General Electric Co. [fortune-stock symbol=”GE”] is to get rid most of its GE Capital unit to create a “simpler, more valuable company” focused on its core industrial operations, in a landmark decision for both the company — and, perhaps, the economy too.
GE said it will shed over four-fifths of its in-house bank–the seventh-largest in the U.S.–over the next three years, drawing a thick line under the days when it depended on the freewheeling unit’s financial engineering skills to generate half of its profits.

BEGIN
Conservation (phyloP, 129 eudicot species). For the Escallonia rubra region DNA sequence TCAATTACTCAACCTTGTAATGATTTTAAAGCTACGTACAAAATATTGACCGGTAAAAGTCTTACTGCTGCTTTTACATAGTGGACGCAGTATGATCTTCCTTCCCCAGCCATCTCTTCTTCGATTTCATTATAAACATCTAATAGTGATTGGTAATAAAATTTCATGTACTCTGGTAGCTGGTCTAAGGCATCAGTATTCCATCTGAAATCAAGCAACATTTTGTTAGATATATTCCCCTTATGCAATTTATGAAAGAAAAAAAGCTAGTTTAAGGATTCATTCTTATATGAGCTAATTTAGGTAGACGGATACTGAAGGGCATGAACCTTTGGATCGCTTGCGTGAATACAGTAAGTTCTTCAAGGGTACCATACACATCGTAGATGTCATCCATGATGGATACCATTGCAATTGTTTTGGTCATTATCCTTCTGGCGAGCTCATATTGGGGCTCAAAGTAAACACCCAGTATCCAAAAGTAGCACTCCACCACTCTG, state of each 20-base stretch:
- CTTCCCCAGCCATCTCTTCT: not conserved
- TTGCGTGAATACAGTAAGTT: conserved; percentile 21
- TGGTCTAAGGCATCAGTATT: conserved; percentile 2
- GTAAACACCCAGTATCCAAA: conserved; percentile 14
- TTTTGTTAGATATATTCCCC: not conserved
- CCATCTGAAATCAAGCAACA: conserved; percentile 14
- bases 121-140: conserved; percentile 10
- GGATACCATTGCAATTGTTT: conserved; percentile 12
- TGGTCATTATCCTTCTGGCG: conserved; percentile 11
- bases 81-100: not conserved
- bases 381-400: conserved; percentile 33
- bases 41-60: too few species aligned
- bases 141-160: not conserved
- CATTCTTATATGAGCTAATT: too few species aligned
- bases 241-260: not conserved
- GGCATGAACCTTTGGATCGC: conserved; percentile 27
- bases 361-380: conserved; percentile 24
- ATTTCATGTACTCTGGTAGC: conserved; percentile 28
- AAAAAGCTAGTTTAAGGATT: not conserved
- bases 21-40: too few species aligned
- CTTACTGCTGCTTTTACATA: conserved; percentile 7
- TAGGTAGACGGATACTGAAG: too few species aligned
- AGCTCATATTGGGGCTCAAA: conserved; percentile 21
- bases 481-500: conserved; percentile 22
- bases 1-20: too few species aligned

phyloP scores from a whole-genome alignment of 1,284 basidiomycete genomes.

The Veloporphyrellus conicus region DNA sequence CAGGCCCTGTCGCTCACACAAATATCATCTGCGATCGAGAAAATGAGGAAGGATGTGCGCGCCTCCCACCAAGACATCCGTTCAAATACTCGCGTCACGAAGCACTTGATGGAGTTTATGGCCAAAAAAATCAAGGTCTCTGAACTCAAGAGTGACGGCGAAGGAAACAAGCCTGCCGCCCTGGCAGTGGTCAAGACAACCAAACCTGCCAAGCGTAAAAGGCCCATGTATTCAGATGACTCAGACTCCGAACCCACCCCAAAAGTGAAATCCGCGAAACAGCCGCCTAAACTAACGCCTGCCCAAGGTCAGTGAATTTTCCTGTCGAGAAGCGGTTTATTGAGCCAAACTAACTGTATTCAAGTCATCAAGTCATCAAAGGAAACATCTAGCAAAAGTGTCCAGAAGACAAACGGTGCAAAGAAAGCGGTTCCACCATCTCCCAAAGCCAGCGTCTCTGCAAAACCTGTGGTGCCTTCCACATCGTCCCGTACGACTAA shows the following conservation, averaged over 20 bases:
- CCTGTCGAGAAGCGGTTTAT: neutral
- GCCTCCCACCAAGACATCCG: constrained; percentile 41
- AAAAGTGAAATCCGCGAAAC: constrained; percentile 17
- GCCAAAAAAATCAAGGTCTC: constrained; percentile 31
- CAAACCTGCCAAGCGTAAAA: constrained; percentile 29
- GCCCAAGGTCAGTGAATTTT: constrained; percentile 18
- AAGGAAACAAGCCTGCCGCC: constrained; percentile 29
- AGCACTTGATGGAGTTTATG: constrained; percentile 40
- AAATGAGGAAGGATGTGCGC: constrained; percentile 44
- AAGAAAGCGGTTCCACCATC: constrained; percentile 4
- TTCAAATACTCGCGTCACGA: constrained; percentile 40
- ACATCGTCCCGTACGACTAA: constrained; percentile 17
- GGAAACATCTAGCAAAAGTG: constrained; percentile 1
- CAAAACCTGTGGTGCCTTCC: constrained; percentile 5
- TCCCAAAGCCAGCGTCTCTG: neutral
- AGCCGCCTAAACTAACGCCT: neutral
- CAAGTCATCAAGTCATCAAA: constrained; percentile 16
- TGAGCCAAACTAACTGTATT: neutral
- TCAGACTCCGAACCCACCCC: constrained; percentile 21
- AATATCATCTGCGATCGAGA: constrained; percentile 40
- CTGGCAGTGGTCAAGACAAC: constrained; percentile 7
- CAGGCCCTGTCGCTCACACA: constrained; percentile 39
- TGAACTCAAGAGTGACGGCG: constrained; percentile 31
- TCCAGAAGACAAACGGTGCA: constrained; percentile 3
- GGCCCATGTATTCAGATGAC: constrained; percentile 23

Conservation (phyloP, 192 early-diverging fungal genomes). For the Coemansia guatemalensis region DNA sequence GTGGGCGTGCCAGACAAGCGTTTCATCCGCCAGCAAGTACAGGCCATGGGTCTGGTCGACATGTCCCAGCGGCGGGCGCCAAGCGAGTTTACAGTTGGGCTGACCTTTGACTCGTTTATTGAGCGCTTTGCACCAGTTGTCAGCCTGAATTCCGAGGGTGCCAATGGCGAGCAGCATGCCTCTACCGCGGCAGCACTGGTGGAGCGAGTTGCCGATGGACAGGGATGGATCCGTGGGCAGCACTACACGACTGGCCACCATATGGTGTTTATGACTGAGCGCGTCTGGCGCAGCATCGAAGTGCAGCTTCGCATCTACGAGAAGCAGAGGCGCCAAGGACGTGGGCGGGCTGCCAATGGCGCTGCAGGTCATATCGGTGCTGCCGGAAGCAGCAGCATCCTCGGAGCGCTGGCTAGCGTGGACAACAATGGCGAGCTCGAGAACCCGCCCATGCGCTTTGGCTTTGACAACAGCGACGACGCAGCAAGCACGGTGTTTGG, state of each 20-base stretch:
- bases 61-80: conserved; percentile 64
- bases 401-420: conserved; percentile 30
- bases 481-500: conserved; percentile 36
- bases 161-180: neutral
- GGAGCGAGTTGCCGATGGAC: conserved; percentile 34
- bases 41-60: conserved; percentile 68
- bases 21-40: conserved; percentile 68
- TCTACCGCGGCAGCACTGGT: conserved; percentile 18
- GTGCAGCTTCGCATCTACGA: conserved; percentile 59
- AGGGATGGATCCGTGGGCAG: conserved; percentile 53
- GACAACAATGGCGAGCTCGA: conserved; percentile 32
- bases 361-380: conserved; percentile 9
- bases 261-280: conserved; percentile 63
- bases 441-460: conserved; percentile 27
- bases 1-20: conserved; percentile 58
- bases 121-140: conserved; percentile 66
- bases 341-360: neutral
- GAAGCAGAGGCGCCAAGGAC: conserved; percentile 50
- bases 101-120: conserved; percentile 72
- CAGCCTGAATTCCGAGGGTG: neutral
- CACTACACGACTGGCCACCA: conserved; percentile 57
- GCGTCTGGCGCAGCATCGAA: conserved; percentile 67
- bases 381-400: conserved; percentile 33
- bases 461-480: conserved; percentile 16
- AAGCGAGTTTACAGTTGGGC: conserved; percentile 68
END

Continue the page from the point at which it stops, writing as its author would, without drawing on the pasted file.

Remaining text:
For the most part, it’s going to give the money it gets for those businesses back to shareholders, mainly through a $50 billion share buyback program, the second-biggest in history. The company’s shares, which have badly lagged the S&P 500 over the last couple of years, rocketed over 8% early Friday, closing in on a seven-year high.
However, Moody’s Investor Service downgraded the company’s debt by…
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